[1.] While much of the safety net, save TANF, is not explicitly designed as such, the central conceit of anti-poverty programs is that a temporary injection of resources can help families rebound from poverty back above the threshold where they can pay for living unassisted again. Life above this threshold is generally considered some variation of lower-middle class. The logic checks out for poverty at large.

[2.] And the math checks out too. After Lyndon B. Johnson’s “War on Poverty” reforms, the national supplemental poverty rate–which takes into account a broader range of income as well as taxes and other expenses–decreased by an astonishing ten percentage points! This is good. Even as the age of inequality grips America, the basic assumptions of lifting people out of poverty–providing immediate living aid, health coverage, jobs, education, and housing–would probably do a decent job at it if we invested enough in it. For now at least.

[3.] But these proposals alone don’t quite work for black poverty. Black poverty is best understood as a societal-level phenomenon by which black people are in a sense predestined to poverty. Social mobility for white people is only loosely assortative; while the most poor white people and most wealthy white people are most likely to stay in their income ranges for life, there are good chances that people of any income range can wind up in another one. White children born in the middle three income quintiles can expect about a 25% lifetime chance of moving to another of the middle income ranges or even to the highest range. The only real rule here is that white people who aren’t born poor are unlikely candidates of ever becoming poor.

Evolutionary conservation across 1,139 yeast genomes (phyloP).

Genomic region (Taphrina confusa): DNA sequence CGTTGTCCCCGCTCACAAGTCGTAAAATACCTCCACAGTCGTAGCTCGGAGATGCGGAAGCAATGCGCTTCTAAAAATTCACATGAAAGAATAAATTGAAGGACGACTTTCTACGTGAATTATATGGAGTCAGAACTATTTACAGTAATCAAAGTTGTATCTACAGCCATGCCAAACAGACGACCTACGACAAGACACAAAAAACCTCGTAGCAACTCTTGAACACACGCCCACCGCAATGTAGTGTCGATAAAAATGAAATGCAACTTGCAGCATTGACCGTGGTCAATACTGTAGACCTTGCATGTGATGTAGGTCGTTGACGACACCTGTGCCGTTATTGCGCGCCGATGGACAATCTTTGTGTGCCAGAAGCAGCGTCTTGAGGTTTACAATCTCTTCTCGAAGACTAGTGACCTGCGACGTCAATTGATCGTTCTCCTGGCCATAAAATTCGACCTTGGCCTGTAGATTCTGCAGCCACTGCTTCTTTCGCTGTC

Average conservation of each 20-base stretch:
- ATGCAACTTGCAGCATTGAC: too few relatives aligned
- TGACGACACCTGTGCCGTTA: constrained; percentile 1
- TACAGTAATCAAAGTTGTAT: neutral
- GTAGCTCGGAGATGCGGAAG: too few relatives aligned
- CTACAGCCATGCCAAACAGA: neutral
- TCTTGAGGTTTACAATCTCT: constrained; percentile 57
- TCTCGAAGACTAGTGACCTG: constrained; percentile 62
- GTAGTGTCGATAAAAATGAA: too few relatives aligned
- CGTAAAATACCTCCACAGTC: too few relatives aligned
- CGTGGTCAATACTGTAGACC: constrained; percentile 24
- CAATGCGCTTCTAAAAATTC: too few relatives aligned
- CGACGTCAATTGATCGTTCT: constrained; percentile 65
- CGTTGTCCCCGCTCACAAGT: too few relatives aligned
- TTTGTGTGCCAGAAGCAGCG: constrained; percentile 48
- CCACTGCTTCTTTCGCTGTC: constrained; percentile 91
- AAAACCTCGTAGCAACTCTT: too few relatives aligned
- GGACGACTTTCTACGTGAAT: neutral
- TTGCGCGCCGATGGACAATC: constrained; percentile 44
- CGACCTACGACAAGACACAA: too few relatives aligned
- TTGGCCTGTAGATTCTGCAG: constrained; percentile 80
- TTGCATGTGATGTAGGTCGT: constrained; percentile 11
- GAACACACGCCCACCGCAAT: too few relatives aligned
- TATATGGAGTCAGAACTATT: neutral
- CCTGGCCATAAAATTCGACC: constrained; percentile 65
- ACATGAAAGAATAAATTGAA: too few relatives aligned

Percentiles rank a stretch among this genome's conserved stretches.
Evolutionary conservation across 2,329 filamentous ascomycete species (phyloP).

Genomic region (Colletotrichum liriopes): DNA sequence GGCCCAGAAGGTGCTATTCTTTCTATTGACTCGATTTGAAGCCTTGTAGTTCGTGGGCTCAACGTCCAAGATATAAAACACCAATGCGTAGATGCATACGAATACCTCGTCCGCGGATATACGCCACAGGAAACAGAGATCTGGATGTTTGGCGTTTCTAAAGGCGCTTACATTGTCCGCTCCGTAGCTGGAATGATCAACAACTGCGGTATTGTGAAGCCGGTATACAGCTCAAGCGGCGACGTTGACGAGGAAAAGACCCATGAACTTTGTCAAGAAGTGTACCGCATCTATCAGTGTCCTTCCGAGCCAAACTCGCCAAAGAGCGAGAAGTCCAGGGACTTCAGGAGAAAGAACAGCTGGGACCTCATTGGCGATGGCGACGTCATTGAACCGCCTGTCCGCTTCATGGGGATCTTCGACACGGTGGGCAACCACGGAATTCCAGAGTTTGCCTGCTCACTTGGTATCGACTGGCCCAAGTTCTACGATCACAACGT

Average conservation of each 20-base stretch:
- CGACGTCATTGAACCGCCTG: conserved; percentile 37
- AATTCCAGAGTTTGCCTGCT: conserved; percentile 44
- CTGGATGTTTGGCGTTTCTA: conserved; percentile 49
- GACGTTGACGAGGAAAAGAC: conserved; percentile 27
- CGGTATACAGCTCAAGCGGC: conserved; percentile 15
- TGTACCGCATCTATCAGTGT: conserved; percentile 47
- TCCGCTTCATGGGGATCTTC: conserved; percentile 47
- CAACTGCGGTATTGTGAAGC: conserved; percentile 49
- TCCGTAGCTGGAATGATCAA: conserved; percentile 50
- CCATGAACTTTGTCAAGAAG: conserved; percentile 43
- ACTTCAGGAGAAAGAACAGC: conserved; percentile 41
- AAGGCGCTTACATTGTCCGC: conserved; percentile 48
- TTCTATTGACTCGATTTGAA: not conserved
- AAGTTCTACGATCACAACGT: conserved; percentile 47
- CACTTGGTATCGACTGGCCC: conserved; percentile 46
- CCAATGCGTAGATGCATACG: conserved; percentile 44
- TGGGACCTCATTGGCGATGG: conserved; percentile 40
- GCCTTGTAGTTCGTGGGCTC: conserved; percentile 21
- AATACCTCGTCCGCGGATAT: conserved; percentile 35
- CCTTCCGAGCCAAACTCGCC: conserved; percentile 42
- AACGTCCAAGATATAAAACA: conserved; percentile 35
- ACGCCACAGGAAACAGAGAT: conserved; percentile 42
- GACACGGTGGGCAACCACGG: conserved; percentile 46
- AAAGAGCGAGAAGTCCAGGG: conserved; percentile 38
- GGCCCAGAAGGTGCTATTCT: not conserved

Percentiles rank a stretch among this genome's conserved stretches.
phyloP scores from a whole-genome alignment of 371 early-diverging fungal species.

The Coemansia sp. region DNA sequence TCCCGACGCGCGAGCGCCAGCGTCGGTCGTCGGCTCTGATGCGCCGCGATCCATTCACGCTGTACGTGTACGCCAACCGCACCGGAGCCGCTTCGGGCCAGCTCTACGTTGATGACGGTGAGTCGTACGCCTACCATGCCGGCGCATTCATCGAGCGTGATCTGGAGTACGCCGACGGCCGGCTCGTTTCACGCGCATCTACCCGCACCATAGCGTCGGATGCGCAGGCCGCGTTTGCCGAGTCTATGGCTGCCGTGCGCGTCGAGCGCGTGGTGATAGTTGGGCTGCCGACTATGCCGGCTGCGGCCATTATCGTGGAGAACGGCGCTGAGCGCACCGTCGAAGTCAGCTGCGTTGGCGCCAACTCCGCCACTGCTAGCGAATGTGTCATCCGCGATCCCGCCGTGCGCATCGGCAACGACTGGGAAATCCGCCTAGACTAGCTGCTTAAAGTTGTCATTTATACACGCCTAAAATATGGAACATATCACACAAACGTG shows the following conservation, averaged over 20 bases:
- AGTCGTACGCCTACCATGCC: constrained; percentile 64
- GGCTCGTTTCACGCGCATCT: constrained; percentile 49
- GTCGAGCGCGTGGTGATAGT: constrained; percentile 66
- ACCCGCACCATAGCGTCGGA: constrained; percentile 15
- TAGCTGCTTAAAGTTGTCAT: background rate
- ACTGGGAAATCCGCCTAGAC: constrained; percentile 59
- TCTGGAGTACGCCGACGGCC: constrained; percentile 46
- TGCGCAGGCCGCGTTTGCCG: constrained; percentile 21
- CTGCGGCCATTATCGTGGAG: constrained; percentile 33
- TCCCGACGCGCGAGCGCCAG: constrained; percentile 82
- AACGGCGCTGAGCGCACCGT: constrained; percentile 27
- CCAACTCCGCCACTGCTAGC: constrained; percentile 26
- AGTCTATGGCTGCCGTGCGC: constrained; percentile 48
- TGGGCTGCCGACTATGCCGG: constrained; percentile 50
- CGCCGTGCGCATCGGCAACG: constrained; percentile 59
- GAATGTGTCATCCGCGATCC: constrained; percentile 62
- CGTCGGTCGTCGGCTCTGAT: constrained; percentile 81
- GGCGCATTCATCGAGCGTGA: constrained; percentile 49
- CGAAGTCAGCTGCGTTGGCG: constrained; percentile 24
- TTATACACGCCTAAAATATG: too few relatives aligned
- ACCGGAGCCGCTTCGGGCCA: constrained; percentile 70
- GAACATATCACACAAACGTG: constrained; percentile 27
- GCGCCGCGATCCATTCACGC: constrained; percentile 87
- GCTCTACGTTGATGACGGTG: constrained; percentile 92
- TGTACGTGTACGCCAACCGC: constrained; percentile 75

In paragraph one, Newkirk says that the purpose of transfer programs is to buffer you until you can get out of poverty by getting your market income to go up. In paragraph three (and elsewhere), Newkirk notes that Blacks face unique challenges in getting their market income to go up. Thus, he concludes that transfer programs don't really get the job done for Blacks.

But this argument is backwards. The purpose of transfer income is not to increase market income. These are separate income channels. By cramming the two channels together in the analytical way that he does, Newkirk uses the existence of racist barriers to market income mobility to take down all anti-poverty strategies, even transfer strategies that do not rely upon market income mobility to work.

The reason why Newkirk crammed transfer income and market income mechanisms together is explained by the text in paragraph two. In paragraph two, Newkirk claims that the Columbia Poverty Measure (CPM) confirms the point he made in paragraph one about the poverty-reducing nature of transfer income. But the CPM doesn't do that. In fact, it does the opposite.

Recall that Newkirk's theory of transfers is that they temporarily buffer you so that you can get out of poverty by increasing your market income. If this was the mechanism by which transfers cut poverty, then you would expect the War On Poverty reforms to have cut market poverty, i.e. poverty measured at the market distribution of income. But the CPM shows that this is not what happened. In fact, under the CPM, market poverty slightly increased over the period. The sole reason poverty fell was because higher transfers gave many populations with low market incomes enough extra income to put them over the poverty threshold. Put simply: the War On Poverty transfers worked by directly pushing people over the poverty line, not by indirectly boosting their market incomes.


So, contrary to Newkirk's argument, the CPM shows us that transfer incomes are perfectly capable of reducing poverty even without increasing upward market income mobility. Thus, the fact that Blacks face structural barriers to market income mobility is not an argument against the effectiveness of transfers for Blacks; rather, it's a very strong argument for the effectiveness of transfers for Blacks. Transfer-heavy approaches are more responsive to the nature of Black poverty precisely because poor Blacks face bigger market income mobility barriers than poor Whites do.